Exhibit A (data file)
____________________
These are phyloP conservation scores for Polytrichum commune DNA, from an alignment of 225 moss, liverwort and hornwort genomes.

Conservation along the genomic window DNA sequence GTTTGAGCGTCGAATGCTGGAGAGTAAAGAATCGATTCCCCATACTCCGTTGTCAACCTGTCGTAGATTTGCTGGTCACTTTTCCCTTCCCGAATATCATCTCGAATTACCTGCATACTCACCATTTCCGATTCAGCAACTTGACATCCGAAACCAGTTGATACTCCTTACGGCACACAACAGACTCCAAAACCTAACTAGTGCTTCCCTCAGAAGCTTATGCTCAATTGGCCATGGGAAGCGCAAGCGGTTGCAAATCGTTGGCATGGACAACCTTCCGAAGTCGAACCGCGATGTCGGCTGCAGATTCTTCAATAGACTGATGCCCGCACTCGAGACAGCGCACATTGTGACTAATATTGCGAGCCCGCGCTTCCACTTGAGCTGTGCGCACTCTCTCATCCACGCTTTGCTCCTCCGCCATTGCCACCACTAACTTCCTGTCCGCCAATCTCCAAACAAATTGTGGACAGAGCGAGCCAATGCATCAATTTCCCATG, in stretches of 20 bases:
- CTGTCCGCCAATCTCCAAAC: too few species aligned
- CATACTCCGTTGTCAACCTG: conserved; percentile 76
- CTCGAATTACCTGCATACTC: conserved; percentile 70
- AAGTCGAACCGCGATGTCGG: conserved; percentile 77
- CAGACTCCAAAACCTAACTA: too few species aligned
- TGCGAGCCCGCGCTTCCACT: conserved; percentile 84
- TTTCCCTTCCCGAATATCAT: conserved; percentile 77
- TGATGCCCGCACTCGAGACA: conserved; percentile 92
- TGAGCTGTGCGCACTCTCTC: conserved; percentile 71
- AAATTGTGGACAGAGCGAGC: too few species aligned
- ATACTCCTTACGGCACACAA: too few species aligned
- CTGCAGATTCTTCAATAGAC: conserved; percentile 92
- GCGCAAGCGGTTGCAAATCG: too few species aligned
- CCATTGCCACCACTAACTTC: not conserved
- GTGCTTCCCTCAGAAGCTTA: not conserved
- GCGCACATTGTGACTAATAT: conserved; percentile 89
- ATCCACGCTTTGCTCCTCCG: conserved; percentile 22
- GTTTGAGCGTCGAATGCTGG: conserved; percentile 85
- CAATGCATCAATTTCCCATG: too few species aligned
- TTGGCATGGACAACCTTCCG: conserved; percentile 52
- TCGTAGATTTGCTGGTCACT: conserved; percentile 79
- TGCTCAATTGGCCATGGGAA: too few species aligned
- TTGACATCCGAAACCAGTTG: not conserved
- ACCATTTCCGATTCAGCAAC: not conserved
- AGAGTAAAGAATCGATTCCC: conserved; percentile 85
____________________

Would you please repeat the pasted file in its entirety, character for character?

These are phyloP conservation scores for Polytrichum commune DNA, from an alignment of 225 moss, liverwort and hornwort genomes.

Conservation along the genomic window DNA sequence GTTTGAGCGTCGAATGCTGGAGAGTAAAGAATCGATTCCCCATACTCCGTTGTCAACCTGTCGTAGATTTGCTGGTCACTTTTCCCTTCCCGAATATCATCTCGAATTACCTGCATACTCACCATTTCCGATTCAGCAACTTGACATCCGAAACCAGTTGATACTCCTTACGGCACACAACAGACTCCAAAACCTAACTAGTGCTTCCCTCAGAAGCTTATGCTCAATTGGCCATGGGAAGCGCAAGCGGTTGCAAATCGTTGGCATGGACAACCTTCCGAAGTCGAACCGCGATGTCGGCTGCAGATTCTTCAATAGACTGATGCCCGCACTCGAGACAGCGCACATTGTGACTAATATTGCGAGCCCGCGCTTCCACTTGAGCTGTGCGCACTCTCTCATCCACGCTTTGCTCCTCCGCCATTGCCACCACTAACTTCCTGTCCGCCAATCTCCAAACAAATTGTGGACAGAGCGAGCCAATGCATCAATTTCCCATG, in stretches of 20 bases:
- CTGTCCGCCAATCTCCAAAC: too few species aligned
- CATACTCCGTTGTCAACCTG: conserved; percentile 76
- CTCGAATTACCTGCATACTC: conserved; percentile 70
- AAGTCGAACCGCGATGTCGG: conserved; percentile 77
- CAGACTCCAAAACCTAACTA: too few species aligned
- TGCGAGCCCGCGCTTCCACT: conserved; percentile 84
- TTTCCCTTCCCGAATATCAT: conserved; percentile 77
- TGATGCCCGCACTCGAGACA: conserved; percentile 92
- TGAGCTGTGCGCACTCTCTC: conserved; percentile 71
- AAATTGTGGACAGAGCGAGC: too few species aligned
- ATACTCCTTACGGCACACAA: too few species aligned
- CTGCAGATTCTTCAATAGAC: conserved; percentile 92
- GCGCAAGCGGTTGCAAATCG: too few species aligned
- CCATTGCCACCACTAACTTC: not conserved
- GTGCTTCCCTCAGAAGCTTA: not conserved
- GCGCACATTGTGACTAATAT: conserved; percentile 89
- ATCCACGCTTTGCTCCTCCG: conserved; percentile 22
- GTTTGAGCGTCGAATGCTGG: conserved; percentile 85
- CAATGCATCAATTTCCCATG: too few species aligned
- TTGGCATGGACAACCTTCCG: conserved; percentile 52
- TCGTAGATTTGCTGGTCACT: conserved; percentile 79
- TGCTCAATTGGCCATGGGAA: too few species aligned
- TTGACATCCGAAACCAGTTG: not conserved
- ACCATTTCCGATTCAGCAAC: not conserved
- AGAGTAAAGAATCGATTCCC: conserved; percentile 85